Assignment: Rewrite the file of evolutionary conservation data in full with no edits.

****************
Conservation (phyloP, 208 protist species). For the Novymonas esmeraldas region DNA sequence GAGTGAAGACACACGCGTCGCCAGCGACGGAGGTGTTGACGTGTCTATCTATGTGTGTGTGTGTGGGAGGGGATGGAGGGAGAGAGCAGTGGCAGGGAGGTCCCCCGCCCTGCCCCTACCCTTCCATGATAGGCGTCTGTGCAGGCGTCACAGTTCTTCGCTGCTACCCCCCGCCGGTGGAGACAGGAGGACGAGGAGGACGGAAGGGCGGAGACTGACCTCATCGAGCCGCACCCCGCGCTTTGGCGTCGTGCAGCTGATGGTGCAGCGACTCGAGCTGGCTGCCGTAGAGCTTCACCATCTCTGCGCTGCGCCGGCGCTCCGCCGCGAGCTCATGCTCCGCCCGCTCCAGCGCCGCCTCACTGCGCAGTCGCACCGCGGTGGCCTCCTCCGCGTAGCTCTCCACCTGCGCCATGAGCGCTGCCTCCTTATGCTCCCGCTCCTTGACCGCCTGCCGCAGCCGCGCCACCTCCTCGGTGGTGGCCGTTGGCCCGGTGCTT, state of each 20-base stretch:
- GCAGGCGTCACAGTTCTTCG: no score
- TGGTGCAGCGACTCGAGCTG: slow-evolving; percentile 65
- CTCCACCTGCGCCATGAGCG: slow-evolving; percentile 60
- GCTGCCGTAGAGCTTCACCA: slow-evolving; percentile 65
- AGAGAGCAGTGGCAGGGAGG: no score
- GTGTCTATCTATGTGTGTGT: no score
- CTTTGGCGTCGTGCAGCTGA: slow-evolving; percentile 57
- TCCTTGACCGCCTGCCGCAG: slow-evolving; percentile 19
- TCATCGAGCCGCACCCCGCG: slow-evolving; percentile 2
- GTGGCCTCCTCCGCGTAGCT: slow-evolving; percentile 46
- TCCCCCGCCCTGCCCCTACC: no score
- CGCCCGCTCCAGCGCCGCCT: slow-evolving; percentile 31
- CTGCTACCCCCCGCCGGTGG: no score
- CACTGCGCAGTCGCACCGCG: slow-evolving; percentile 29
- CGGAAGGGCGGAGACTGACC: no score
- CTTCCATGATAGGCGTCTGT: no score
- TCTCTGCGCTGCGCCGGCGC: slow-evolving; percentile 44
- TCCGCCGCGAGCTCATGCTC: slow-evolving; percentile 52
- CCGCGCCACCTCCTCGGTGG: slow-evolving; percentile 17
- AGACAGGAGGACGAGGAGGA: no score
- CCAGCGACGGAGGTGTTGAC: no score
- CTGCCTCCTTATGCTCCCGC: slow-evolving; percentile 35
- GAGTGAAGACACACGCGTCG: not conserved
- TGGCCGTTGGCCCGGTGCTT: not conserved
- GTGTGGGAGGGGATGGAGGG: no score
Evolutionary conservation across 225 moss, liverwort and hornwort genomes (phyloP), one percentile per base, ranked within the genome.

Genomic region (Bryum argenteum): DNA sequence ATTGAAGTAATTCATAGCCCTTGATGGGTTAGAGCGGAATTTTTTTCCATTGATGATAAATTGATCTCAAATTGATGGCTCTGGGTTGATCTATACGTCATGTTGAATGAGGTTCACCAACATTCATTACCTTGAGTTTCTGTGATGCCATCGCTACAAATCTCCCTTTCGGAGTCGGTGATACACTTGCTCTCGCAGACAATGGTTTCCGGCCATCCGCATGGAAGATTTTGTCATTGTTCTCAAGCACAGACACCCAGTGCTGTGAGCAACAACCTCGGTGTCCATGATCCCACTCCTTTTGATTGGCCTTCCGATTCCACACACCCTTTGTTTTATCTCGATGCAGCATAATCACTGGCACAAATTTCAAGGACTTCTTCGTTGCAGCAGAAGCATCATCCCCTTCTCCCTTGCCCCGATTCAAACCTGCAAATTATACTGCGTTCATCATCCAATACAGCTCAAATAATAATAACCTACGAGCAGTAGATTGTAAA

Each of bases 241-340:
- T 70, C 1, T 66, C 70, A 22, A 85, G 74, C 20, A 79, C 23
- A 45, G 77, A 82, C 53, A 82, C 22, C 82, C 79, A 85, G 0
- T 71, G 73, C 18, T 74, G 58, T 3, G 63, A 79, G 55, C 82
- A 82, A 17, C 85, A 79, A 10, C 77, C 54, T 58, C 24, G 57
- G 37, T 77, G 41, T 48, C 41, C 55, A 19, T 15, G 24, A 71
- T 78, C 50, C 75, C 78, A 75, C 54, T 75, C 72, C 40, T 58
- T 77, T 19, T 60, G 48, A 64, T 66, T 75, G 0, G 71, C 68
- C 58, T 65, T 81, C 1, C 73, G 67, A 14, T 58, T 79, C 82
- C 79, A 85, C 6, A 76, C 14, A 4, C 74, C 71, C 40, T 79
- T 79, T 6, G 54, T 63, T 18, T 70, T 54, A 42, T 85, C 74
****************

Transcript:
Conservation (phyloP, 208 protist species). For the Novymonas esmeraldas region DNA sequence GAGTGAAGACACACGCGTCGCCAGCGACGGAGGTGTTGACGTGTCTATCTATGTGTGTGTGTGTGGGAGGGGATGGAGGGAGAGAGCAGTGGCAGGGAGGTCCCCCGCCCTGCCCCTACCCTTCCATGATAGGCGTCTGTGCAGGCGTCACAGTTCTTCGCTGCTACCCCCCGCCGGTGGAGACAGGAGGACGAGGAGGACGGAAGGGCGGAGACTGACCTCATCGAGCCGCACCCCGCGCTTTGGCGTCGTGCAGCTGATGGTGCAGCGACTCGAGCTGGCTGCCGTAGAGCTTCACCATCTCTGCGCTGCGCCGGCGCTCCGCCGCGAGCTCATGCTCCGCCCGCTCCAGCGCCGCCTCACTGCGCAGTCGCACCGCGGTGGCCTCCTCCGCGTAGCTCTCCACCTGCGCCATGAGCGCTGCCTCCTTATGCTCCCGCTCCTTGACCGCCTGCCGCAGCCGCGCCACCTCCTCGGTGGTGGCCGTTGGCCCGGTGCTT, state of each 20-base stretch:
- GCAGGCGTCACAGTTCTTCG: no score
- TGGTGCAGCGACTCGAGCTG: slow-evolving; percentile 65
- CTCCACCTGCGCCATGAGCG: slow-evolving; percentile 60
- GCTGCCGTAGAGCTTCACCA: slow-evolving; percentile 65
- AGAGAGCAGTGGCAGGGAGG: no score
- GTGTCTATCTATGTGTGTGT: no score
- CTTTGGCGTCGTGCAGCTGA: slow-evolving; percentile 57
- TCCTTGACCGCCTGCCGCAG: slow-evolving; percentile 19
- TCATCGAGCCGCACCCCGCG: slow-evolving; percentile 2
- GTGGCCTCCTCCGCGTAGCT: slow-evolving; percentile 46
- TCCCCCGCCCTGCCCCTACC: no score
- CGCCCGCTCCAGCGCCGCCT: slow-evolving; percentile 31
- CTGCTACCCCCCGCCGGTGG: no score
- CACTGCGCAGTCGCACCGCG: slow-evolving; percentile 29
- CGGAAGGGCGGAGACTGACC: no score
- CTTCCATGATAGGCGTCTGT: no score
- TCTCTGCGCTGCGCCGGCGC: slow-evolving; percentile 44
- TCCGCCGCGAGCTCATGCTC: slow-evolving; percentile 52
- CCGCGCCACCTCCTCGGTGG: slow-evolving; percentile 17
- AGACAGGAGGACGAGGAGGA: no score
- CCAGCGACGGAGGTGTTGAC: no score
- CTGCCTCCTTATGCTCCCGC: slow-evolving; percentile 35
- GAGTGAAGACACACGCGTCG: not conserved
- TGGCCGTTGGCCCGGTGCTT: not conserved
- GTGTGGGAGGGGATGGAGGG: no score
Evolutionary conservation across 225 moss, liverwort and hornwort genomes (phyloP), one percentile per base, ranked within the genome.

Genomic region (Bryum argenteum): DNA sequence ATTGAAGTAATTCATAGCCCTTGATGGGTTAGAGCGGAATTTTTTTCCATTGATGATAAATTGATCTCAAATTGATGGCTCTGGGTTGATCTATACGTCATGTTGAATGAGGTTCACCAACATTCATTACCTTGAGTTTCTGTGATGCCATCGCTACAAATCTCCCTTTCGGAGTCGGTGATACACTTGCTCTCGCAGACAATGGTTTCCGGCCATCCGCATGGAAGATTTTGTCATTGTTCTCAAGCACAGACACCCAGTGCTGTGAGCAACAACCTCGGTGTCCATGATCCCACTCCTTTTGATTGGCCTTCCGATTCCACACACCCTTTGTTTTATCTCGATGCAGCATAATCACTGGCACAAATTTCAAGGACTTCTTCGTTGCAGCAGAAGCATCATCCCCTTCTCCCTTGCCCCGATTCAAACCTGCAAATTATACTGCGTTCATCATCCAATACAGCTCAAATAATAATAACCTACGAGCAGTAGATTGTAAA

Each of bases 241-340:
- T 70, C 1, T 66, C 70, A 22, A 85, G 74, C 20, A 79, C 23
- A 45, G 77, A 82, C 53, A 82, C 22, C 82, C 79, A 85, G 0
- T 71, G 73, C 18, T 74, G 58, T 3, G 63, A 79, G 55, C 82
- A 82, A 17, C 85, A 79, A 10, C 77, C 54, T 58, C 24, G 57
- G 37, T 77, G 41, T 48, C 41, C 55, A 19, T 15, G 24, A 71
- T 78, C 50, C 75, C 78, A 75, C 54, T 75, C 72, C 40, T 58
- T 77, T 19, T 60, G 48, A 64, T 66, T 75, G 0, G 71, C 68
- C 58, T 65, T 81, C 1, C 73, G 67, A 14, T 58, T 79, C 82
- C 79, A 85, C 6, A 76, C 14, A 4, C 74, C 71, C 40, T 79
- T 79, T 6, G 54, T 63, T 18, T 70, T 54, A 42, T 85, C 74